Tomato leafminer, Tuta absoluta, and insecticide resistance:a new challenge for control strategies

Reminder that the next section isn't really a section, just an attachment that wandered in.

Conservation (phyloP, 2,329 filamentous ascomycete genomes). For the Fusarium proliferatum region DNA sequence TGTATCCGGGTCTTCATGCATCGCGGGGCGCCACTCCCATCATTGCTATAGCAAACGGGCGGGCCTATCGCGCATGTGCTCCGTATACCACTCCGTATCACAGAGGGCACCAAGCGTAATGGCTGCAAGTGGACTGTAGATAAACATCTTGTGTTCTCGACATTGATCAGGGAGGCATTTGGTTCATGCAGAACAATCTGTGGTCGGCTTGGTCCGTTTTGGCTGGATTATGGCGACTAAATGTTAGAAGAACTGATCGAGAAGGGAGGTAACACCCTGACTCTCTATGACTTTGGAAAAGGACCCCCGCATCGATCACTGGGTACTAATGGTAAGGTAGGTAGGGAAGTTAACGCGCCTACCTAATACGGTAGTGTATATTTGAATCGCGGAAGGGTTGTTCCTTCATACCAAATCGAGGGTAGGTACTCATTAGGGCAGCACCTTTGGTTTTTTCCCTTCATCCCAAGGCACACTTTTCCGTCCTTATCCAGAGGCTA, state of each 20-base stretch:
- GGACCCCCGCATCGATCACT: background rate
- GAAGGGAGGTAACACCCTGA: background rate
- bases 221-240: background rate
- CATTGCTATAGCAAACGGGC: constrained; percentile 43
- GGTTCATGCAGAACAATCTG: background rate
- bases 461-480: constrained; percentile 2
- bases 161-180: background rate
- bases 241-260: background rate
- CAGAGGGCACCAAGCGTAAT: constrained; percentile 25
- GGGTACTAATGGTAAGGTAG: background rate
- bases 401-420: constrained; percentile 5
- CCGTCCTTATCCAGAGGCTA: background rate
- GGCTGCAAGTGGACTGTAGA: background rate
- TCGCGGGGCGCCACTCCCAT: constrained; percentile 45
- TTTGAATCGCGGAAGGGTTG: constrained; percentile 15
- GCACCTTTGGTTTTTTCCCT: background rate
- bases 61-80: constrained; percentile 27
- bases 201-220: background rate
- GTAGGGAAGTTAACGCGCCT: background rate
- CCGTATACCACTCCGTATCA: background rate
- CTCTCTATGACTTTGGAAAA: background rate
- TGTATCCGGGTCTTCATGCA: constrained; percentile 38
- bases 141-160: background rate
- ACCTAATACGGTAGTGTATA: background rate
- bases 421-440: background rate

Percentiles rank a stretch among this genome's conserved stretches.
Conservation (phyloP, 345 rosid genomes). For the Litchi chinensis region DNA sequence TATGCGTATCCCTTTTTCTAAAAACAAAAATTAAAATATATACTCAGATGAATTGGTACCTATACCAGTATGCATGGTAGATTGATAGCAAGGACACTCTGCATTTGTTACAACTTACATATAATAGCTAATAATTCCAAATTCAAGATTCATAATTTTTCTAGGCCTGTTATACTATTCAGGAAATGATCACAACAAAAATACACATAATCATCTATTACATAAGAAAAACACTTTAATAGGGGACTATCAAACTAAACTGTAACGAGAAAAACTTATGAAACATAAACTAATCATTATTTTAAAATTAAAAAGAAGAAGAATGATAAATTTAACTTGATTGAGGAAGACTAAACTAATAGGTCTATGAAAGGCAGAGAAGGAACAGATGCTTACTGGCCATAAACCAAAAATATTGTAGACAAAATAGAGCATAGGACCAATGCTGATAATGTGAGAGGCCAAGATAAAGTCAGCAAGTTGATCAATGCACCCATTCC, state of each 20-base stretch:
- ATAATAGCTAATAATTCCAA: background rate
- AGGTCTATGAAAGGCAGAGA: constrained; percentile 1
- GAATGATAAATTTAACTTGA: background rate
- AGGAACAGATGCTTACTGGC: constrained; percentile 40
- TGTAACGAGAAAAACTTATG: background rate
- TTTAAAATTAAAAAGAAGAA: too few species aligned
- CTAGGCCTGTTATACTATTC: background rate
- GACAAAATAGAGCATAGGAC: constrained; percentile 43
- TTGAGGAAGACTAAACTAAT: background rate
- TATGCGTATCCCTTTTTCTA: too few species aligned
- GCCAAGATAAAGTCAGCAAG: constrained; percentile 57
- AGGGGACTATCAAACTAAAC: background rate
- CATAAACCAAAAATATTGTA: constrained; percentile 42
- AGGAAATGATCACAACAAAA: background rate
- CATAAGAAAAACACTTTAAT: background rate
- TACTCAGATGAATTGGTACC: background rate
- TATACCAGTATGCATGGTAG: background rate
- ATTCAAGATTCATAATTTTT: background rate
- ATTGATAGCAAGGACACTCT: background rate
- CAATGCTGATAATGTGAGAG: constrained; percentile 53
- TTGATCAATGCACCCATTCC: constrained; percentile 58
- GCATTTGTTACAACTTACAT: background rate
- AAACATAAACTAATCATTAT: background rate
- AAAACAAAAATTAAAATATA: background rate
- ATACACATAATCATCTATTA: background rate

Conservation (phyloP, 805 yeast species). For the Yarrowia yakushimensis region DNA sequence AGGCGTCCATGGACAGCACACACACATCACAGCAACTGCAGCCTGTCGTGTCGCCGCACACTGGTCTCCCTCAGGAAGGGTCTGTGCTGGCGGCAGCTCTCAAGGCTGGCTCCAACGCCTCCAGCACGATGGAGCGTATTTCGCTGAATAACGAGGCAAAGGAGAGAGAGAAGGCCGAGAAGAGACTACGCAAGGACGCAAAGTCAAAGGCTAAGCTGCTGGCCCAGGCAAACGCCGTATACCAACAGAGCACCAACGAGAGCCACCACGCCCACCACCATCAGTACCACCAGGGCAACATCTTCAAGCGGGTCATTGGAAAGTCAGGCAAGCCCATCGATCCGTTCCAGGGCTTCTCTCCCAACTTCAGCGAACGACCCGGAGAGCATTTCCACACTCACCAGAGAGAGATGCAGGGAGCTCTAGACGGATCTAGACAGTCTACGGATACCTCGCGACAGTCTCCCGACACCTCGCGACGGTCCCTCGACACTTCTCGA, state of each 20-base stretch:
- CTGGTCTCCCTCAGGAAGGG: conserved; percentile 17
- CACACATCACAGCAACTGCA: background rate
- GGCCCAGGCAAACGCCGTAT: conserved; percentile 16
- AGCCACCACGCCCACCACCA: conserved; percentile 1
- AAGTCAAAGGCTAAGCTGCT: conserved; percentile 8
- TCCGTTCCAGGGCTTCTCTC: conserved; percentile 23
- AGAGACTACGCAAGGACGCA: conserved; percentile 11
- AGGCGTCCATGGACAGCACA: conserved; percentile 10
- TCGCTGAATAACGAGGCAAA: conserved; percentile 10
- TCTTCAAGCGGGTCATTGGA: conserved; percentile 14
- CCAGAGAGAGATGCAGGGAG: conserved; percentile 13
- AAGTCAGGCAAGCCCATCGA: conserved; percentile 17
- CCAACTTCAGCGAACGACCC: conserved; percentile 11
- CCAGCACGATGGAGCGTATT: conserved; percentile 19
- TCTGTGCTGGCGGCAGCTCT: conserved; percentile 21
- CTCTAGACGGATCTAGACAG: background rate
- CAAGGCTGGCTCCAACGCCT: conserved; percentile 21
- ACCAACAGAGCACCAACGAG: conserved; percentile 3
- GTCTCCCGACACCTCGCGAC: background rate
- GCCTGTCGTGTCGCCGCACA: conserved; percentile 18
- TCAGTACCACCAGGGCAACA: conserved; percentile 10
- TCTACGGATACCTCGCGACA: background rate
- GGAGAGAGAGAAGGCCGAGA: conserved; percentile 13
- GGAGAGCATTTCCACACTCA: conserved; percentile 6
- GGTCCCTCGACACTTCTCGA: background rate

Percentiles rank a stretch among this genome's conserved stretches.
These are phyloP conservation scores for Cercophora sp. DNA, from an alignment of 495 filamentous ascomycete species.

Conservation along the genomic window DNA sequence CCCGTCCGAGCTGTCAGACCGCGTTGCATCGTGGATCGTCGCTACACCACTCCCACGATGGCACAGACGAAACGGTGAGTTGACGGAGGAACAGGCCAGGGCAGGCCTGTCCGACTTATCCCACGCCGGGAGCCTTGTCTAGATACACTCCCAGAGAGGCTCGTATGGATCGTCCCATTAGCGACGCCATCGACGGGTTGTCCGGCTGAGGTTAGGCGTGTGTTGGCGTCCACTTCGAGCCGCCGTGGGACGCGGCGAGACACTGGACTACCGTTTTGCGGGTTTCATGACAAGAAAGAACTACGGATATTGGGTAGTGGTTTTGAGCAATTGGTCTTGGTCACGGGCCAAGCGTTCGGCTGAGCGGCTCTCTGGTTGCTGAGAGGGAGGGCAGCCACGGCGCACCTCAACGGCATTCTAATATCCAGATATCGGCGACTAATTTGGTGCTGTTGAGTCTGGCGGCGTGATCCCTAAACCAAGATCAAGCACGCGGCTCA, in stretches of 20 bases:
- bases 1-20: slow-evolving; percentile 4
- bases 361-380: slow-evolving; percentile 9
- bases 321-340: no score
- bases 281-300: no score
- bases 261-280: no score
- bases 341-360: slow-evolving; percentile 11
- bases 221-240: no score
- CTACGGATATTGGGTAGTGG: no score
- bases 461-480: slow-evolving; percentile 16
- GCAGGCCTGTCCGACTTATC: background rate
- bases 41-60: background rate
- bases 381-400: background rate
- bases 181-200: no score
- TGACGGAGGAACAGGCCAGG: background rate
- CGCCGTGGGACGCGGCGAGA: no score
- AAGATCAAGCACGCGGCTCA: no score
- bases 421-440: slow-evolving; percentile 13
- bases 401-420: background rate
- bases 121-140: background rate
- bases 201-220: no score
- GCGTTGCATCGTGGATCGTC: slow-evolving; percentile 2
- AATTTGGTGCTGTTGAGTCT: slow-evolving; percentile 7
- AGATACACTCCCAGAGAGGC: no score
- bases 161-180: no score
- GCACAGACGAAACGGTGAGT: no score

Abstract: The tomato leaf miner, Tuta absoluta (Lepidoptera), is a significant pest of tomatoesthat has undergone a rapid expansion across Europe, North Africa and parts of Asia during thepast six years. One of the main means of controlling this pest is through the use of chemicalinsecticides. In the current study leaf-dip bioassays were used to determine the susceptibility ofT. absoluta strains established from field collections to several insecticides. Additionally, thepara-type sodium channel and acetylcholinestaerase gene from T. absoluta were cloned andsequenced. This revealed the presence of three kdr/super-kdr-type mutations (M918T, T929I andL1014F) in the sodium channel gene and mutation (A201S) in the acetylcholinesterase gene. Toassess the prevalence of these mutations in 27 field strains from 12 countries high-throughputTaqMan diagnostic assays were developed. The results showed the presence of these mutations athigh frequency in T. absoluta populations world-wide and suggests pyrethroids and organophosphatesare likely to be ineffective for control. These results also support the idea that therapid expansion of this species over the last six years may be in part mediated by the resistance ofthis insect to chemical insecticides hence adding new challenges to control strategies for this pest.

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